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Atlanta Housing Authority board may vote Wednesday on a separation agreement with CEO Renee Glover

By Maria Saporta

The board of the Atlanta Housing Authority is scheduled to meet Wednesday Jan. 30 afternoon— one that could be Renee Glover’s last as the organization’s president and CEO.

It is thought that Glover and the AHA board will say that they’re parting ways, and the board is expected to vote on her separation agreement.

Renee Glover

Renee Glover

This day has been coming for more than 15 months. When Atlanta Mayor Kasim Reed took office, he never sought to work with Glover, who has been nationally recognized for transforming the city’s public housing landscape during her 18 years at the helm.

The AHA board had renewed Glover’s contract in summer of 2010 — a move that displeased the mayor, who has said he doesn’t believe in employment contracts.

Reed replaced several AHA board members — including naming his campaign backer Dan Halpern, who is now serving as AHA’s chairman.

Halpern has been on record of wanting Glover to step down as AHA’s CEO, but she let it be known she had several years left on her contract.

Halpern did not return a phone cal Tuesday evening..

According to a couple of people who have been closely observing the Glover-AHA situation, Glover’s last day with the housing agency could be as soon as Jan. 31. A new interim leadership team could be announced as soon as Wednesday’s board meeting.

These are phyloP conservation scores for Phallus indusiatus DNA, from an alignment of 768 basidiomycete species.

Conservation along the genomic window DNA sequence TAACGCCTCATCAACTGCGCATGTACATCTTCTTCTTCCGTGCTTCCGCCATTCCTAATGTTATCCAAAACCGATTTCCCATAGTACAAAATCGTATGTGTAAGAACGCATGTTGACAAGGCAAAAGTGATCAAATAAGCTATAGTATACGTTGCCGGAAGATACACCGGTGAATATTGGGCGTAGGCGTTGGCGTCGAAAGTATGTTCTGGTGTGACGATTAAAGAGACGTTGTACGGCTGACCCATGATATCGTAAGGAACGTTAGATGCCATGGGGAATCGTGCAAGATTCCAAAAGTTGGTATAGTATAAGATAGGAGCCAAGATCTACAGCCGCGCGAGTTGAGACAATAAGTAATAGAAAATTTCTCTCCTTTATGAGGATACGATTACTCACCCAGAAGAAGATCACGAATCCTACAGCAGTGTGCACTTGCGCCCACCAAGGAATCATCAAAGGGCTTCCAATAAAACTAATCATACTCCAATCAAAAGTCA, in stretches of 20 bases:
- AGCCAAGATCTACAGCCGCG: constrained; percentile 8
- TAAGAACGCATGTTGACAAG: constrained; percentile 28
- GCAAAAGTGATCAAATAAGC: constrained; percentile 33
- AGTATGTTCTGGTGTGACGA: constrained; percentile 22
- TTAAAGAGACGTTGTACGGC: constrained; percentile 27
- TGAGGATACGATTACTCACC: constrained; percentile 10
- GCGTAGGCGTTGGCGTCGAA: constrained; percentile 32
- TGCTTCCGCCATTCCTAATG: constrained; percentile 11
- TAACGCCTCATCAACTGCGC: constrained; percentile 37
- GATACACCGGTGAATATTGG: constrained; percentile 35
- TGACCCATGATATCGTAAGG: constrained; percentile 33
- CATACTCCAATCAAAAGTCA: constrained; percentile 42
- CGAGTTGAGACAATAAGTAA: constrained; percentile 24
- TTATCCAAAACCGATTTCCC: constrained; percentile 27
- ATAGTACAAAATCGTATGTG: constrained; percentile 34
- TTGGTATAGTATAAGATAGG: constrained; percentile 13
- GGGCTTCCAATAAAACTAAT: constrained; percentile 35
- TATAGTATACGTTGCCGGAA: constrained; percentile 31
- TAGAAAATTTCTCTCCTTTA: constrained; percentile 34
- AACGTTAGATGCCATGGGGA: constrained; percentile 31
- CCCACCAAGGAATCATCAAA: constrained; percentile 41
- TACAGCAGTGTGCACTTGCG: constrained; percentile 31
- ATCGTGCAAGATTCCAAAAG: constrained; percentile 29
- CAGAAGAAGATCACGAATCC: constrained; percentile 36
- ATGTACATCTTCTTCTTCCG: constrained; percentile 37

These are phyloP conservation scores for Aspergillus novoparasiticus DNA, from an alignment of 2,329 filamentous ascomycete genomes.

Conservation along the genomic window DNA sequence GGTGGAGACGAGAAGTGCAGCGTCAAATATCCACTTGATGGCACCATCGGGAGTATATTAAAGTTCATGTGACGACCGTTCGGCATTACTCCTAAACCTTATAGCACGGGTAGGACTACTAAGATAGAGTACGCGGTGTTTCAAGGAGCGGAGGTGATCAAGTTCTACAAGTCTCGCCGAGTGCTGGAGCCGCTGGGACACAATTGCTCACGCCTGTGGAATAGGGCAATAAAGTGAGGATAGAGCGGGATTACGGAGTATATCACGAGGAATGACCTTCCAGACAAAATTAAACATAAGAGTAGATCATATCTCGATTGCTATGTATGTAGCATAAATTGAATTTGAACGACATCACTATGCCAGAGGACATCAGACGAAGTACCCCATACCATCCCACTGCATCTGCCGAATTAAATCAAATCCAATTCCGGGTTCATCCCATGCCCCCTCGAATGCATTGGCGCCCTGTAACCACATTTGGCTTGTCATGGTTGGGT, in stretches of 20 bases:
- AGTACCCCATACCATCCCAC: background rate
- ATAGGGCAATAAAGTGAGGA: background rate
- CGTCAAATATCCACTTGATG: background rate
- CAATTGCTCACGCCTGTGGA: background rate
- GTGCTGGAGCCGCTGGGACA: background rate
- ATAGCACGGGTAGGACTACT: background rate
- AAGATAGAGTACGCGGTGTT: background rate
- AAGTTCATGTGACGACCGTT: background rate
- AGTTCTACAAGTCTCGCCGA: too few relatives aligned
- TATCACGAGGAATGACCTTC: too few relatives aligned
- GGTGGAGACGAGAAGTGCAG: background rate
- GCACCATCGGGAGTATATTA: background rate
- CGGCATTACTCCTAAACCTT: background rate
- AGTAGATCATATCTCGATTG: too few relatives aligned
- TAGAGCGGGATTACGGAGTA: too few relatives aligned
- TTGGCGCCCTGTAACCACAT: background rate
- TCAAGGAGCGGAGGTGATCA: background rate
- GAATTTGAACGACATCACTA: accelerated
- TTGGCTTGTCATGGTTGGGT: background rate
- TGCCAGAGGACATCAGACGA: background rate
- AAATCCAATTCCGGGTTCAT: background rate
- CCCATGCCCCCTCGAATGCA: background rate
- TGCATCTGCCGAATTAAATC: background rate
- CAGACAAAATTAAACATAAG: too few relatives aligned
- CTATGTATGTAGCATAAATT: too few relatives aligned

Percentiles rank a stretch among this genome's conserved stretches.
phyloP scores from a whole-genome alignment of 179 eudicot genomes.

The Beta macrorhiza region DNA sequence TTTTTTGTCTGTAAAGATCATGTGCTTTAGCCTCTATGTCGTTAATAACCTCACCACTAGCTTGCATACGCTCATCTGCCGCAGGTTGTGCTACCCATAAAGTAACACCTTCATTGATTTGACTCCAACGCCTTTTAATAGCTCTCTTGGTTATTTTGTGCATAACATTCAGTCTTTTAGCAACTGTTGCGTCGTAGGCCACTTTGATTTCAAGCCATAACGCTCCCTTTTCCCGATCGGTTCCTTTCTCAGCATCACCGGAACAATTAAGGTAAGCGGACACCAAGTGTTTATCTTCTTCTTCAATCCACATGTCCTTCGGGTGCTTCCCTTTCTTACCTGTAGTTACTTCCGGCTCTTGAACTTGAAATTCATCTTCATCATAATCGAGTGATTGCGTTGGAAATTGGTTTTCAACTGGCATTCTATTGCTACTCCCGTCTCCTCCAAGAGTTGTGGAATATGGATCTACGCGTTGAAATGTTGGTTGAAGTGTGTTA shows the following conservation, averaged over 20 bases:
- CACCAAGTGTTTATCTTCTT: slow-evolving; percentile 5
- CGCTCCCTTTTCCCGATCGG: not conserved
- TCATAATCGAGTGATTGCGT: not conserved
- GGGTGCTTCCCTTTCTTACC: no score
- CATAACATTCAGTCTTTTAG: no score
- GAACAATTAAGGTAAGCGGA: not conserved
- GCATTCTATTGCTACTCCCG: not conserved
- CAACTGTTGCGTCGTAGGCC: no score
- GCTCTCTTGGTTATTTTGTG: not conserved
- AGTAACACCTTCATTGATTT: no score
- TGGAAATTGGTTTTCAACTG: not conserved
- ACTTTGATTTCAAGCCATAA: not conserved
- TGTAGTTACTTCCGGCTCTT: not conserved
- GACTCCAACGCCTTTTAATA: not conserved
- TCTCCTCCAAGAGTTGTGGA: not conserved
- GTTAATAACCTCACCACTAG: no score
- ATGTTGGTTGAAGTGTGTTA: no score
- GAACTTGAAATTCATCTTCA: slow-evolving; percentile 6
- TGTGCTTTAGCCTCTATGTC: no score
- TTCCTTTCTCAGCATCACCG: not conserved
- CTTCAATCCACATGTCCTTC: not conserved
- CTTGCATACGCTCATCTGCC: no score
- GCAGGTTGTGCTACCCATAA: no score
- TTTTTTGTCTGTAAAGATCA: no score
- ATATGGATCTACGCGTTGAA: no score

Glover’s departure had been expected to take place in the last few months of 2012. But there have been several vacancies on AHA’s board, and it proved difficult for the board to get enough members to have a quorum to vote on a separation agreement.

Apparently, Glover has not been seeking another job until the situation with AHA was resolved. Over the years, Glover has become a national leader in public housing and development circles.

Maria Saporta

Maria Saporta, Editor, is a longtime Atlanta business, civic and urban affairs journalist with a deep knowledge of our city, our region and state.  Since 2008, she has written a weekly column and news stories for the Atlanta Business Chronicle. Prior to that, she spent 27 years with The Atlanta Journal-Constitution, becoming its business columnist in 1991. Maria received her Master’s degree in urban studies from Georgia State and her Bachelor’s degree in journalism from Boston University. Maria was born in Atlanta to European parents and has two young adult children.


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